If babies are neglected, like the Romanian orphans have been, the necessary part of the brain literally does not grow and the children will probably never know how to relate well to others and themselves.
I deeply appreciate Sue Gerhardt's efforts and care to avoid any argument, which closes the doors of opportunities for a person. She maintains that humans remain 'open systems'. Feedback and readjustment take place all the time on all levels of our functioning. Change is possible. However: The early relationship and stress patterns do set us up on a likely path through life. The more ingrained a habit the harder it is to kick it. In the second part of the book Sue Gerhardt traces the links between early child hood experiences and mental health problems in adulthood.
Sue Gerhardt is quite aware of how little support parents are receiving, how easily they get blamed for when things go 'wrong'. How destructive the great division between work and home is, which forces parents into choices, which they do not really want to make or are good for their and all their family members' emotional well being.
She asks whether society can afford to let early childcare be a purely private affair. There is so much at stake! The effects of antisocial behaviour are seen and felt by all, for example. There is no doubt that the most effective support would be given right at the start to parents when a new baby is born.
I wish that all policy makers and practitioners, particularly in education, healthcare and social services read this book!
I wish that all intensive care baby and children units will undergo radical reorganisation as a result. That babies will not only be supplied with oxygen and medical life support, but with touch and holding as essential parts of the treatment. I wish that the offer of 1:1 care in early years all day nurseries will become norm and be affordable.
Equipped with 'Why Love matters' we can promote the 'Welcome Project' (see p8) with even more conviction. The book gives us the scientific back up to help us demonstrate just how vital this work is. Although not written with disabled babies in mind, I have no doubt that the arguments hold.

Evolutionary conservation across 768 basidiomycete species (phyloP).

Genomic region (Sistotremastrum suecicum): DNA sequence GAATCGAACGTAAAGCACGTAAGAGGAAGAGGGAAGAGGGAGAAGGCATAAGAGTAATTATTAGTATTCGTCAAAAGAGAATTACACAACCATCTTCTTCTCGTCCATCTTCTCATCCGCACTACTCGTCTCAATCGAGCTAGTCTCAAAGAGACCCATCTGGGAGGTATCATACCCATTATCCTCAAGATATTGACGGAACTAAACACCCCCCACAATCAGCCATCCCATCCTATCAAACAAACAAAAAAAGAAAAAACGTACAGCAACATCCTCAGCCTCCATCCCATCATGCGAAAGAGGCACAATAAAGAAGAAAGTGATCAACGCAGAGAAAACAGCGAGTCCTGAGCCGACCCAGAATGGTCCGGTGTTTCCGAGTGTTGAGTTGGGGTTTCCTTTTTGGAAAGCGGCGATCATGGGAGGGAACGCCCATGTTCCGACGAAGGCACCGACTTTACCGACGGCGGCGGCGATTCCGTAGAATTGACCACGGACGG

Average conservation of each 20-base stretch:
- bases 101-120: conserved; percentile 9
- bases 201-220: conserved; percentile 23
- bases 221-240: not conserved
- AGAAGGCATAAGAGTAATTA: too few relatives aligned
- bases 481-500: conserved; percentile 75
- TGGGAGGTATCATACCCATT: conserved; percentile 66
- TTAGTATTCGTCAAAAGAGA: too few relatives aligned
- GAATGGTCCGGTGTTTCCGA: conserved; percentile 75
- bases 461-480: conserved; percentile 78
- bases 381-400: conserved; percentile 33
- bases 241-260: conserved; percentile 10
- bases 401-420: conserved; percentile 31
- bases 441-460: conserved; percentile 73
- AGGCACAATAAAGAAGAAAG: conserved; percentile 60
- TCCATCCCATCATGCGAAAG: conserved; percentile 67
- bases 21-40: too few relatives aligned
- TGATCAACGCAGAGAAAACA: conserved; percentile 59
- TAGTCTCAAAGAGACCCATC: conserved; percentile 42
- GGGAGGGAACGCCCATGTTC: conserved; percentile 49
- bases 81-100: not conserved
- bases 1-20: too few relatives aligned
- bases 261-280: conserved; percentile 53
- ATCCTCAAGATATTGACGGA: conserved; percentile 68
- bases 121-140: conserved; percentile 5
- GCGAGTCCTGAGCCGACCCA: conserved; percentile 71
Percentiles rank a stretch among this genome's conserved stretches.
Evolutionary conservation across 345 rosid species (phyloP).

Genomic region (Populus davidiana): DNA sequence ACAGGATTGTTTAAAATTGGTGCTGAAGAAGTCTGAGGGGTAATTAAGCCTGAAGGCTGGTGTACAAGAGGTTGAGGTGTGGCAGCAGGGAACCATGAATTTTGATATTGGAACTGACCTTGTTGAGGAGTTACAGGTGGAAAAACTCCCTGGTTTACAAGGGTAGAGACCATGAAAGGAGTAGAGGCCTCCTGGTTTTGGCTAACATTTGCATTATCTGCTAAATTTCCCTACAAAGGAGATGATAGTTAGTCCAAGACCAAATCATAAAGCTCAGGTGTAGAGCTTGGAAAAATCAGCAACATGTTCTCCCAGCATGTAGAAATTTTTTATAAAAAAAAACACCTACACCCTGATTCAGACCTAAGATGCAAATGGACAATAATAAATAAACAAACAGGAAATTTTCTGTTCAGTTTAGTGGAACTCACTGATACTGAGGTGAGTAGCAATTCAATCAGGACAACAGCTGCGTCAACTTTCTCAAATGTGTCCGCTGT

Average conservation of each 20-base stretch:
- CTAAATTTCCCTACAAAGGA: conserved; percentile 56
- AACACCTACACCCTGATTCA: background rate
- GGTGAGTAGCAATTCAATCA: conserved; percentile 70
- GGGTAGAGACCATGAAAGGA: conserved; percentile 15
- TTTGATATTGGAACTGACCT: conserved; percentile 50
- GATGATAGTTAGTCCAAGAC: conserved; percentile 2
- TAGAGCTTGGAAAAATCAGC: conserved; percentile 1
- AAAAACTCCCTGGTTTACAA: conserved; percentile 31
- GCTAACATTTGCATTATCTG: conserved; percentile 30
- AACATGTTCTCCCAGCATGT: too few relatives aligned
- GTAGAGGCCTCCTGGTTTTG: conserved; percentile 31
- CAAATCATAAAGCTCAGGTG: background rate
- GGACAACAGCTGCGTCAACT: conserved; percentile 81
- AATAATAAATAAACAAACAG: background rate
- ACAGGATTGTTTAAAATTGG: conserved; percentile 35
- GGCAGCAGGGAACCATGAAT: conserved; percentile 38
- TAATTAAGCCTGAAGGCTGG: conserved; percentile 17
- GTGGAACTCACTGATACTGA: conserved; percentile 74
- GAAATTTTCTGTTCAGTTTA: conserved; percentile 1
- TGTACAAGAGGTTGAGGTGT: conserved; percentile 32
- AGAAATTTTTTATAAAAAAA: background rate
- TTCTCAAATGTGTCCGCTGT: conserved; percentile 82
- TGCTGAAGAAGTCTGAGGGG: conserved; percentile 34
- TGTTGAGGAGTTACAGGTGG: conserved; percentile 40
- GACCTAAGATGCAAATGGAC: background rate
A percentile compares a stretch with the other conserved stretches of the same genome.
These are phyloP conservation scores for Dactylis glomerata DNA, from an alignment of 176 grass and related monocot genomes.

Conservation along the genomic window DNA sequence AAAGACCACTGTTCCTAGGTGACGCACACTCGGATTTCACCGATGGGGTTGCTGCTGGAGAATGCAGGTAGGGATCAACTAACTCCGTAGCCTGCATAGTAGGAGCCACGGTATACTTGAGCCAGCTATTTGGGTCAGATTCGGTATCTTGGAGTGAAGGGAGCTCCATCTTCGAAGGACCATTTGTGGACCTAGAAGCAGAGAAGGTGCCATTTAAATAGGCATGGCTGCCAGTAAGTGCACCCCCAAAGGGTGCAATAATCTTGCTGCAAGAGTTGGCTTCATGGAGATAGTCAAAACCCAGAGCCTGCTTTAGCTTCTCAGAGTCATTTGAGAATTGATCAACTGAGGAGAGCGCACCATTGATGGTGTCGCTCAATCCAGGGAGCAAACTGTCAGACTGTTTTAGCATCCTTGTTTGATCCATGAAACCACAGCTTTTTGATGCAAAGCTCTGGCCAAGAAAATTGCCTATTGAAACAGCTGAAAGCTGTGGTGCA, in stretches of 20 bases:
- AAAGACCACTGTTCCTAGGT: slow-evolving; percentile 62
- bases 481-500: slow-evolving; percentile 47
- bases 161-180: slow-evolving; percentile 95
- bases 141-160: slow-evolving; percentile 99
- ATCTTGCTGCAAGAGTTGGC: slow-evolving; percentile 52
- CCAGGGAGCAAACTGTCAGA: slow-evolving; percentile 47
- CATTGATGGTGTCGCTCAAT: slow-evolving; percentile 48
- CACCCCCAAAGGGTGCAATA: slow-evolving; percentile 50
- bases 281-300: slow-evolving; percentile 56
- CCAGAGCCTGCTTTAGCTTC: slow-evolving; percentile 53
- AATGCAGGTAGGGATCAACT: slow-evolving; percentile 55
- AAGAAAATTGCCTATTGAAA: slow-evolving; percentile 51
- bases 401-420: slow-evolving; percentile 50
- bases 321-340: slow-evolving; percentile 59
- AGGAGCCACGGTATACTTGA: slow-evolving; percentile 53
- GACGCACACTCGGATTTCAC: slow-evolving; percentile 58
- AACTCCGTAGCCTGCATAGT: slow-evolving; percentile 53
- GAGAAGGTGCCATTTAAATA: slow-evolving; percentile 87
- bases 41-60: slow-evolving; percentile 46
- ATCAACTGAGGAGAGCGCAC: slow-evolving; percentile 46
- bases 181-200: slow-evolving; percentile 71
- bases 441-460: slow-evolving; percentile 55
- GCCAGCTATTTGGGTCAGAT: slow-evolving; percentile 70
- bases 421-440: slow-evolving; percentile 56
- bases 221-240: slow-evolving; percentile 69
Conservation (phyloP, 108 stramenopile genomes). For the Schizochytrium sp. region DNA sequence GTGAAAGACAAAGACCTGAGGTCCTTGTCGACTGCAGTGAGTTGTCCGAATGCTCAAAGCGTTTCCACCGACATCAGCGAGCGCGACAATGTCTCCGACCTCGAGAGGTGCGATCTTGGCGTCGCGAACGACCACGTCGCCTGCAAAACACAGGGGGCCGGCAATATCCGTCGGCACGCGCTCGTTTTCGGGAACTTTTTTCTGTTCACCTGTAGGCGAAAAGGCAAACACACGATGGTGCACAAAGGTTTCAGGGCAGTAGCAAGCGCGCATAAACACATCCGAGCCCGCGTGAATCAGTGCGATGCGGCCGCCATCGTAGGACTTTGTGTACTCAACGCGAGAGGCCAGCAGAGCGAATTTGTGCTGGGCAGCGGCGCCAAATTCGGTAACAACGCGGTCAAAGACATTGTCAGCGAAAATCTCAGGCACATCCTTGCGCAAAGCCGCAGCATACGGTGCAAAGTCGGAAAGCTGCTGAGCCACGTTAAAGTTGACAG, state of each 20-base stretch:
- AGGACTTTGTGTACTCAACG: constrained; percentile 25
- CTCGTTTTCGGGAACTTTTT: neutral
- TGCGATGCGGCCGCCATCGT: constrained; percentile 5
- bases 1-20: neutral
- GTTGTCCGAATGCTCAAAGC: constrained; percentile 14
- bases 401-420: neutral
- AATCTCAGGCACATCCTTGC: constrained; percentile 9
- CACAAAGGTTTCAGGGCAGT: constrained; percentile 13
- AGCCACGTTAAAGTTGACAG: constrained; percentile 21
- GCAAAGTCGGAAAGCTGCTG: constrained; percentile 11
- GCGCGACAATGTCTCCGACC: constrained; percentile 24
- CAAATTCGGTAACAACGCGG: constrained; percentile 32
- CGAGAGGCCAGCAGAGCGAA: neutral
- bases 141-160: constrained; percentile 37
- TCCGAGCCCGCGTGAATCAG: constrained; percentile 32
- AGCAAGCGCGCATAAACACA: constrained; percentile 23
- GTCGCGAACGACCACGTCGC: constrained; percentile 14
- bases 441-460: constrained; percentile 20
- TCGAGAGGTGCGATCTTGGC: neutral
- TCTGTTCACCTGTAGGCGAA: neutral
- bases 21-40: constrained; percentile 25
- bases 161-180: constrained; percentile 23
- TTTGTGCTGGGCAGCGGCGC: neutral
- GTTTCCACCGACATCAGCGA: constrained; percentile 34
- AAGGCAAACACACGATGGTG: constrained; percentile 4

'Why Love Matters' allows us to question even more firmly the impact of intense therapies and treatments, which ignore the emotional self of the young disabled person.
"So the first 'higher' brain capacities to develop are social, and they develop in response to social experience. Rather than holding up flashcards to a baby, it would be more appropriate to the baby's stage of development to simply hold him and enjoy him." (p38)
My one concern is that most of the research quoted in the book is probably done with non disabled children. Some of the findings will need to be revisited. I am thinking particularly of the studies about the importance of vision and language in the early stages of relationship building.
Why Love Matters by Sue Gerhardt
Published by Brunner-Routledge
by Micheline Mason
My bones broke like glass, but no one knew, so being born
caused me much pain. Clumsy but well-meaning people pulled me out of my mother
and maybe slapped me to start me breathing. Two broken legs, a slap, but still
I knew I was loved. I knew because I was given to my delighted parents who
saw only my shock of red hair, my tiny nails, my button nose, all those things
that parents wonder over each time the miracle of life occurs. They showed
me their delight by holding me close, stroking my face, letting me grasp their
fingers, smiling at me with joy on their faces
I must have been in great discomfort, but still I felt safe as I was taken home to be shown off to my older sister waiting for her new playmate. Pain made me want to stay still and not be moved. I screamed each time I was lifted or nappies were changed. After four days of this my parent's anxiety took them and me back to hospital. X-rays, a diagnosis, and everything in my short life changed.
I can still feel the withdrawal of the world from me. The stepping back. Grief replaced delight, fear replaced intelligence. The white-coated professionals seem to take ownership of me on behalf of the State. I was placed in a cot. My parents were sent home. Nurses were instructed not to handle me for fear of causing further injuries to my bones. They did not consider injuries to my heart, my soul.
Touch is our first language. Loving hands are made to hold their own infants. Warm bodies meant to provide safety. Soft breasts meant to provide sustenance. All else is distant - sounds, sights; our newborn brains still have to learn to make sense of them, but touch we already know. Its comfort is instant. From that solid foundation we start to piece together the information flooding in from our other senses. We learn where we end and the world begins. We learn who is there for us. We learn where we fit in. We can learn to survive hunger, pain and fear without long-lasting damage, if held in a healing embrace.
What did I learn lying all alone in my cot, in the false safety created by my isolation? Something had gone terribly wrong and I had to be punished. Everything I needed was taken away. Warmth, closeness, love, the sensation of skin upon skin. The world had stopped communicating with me.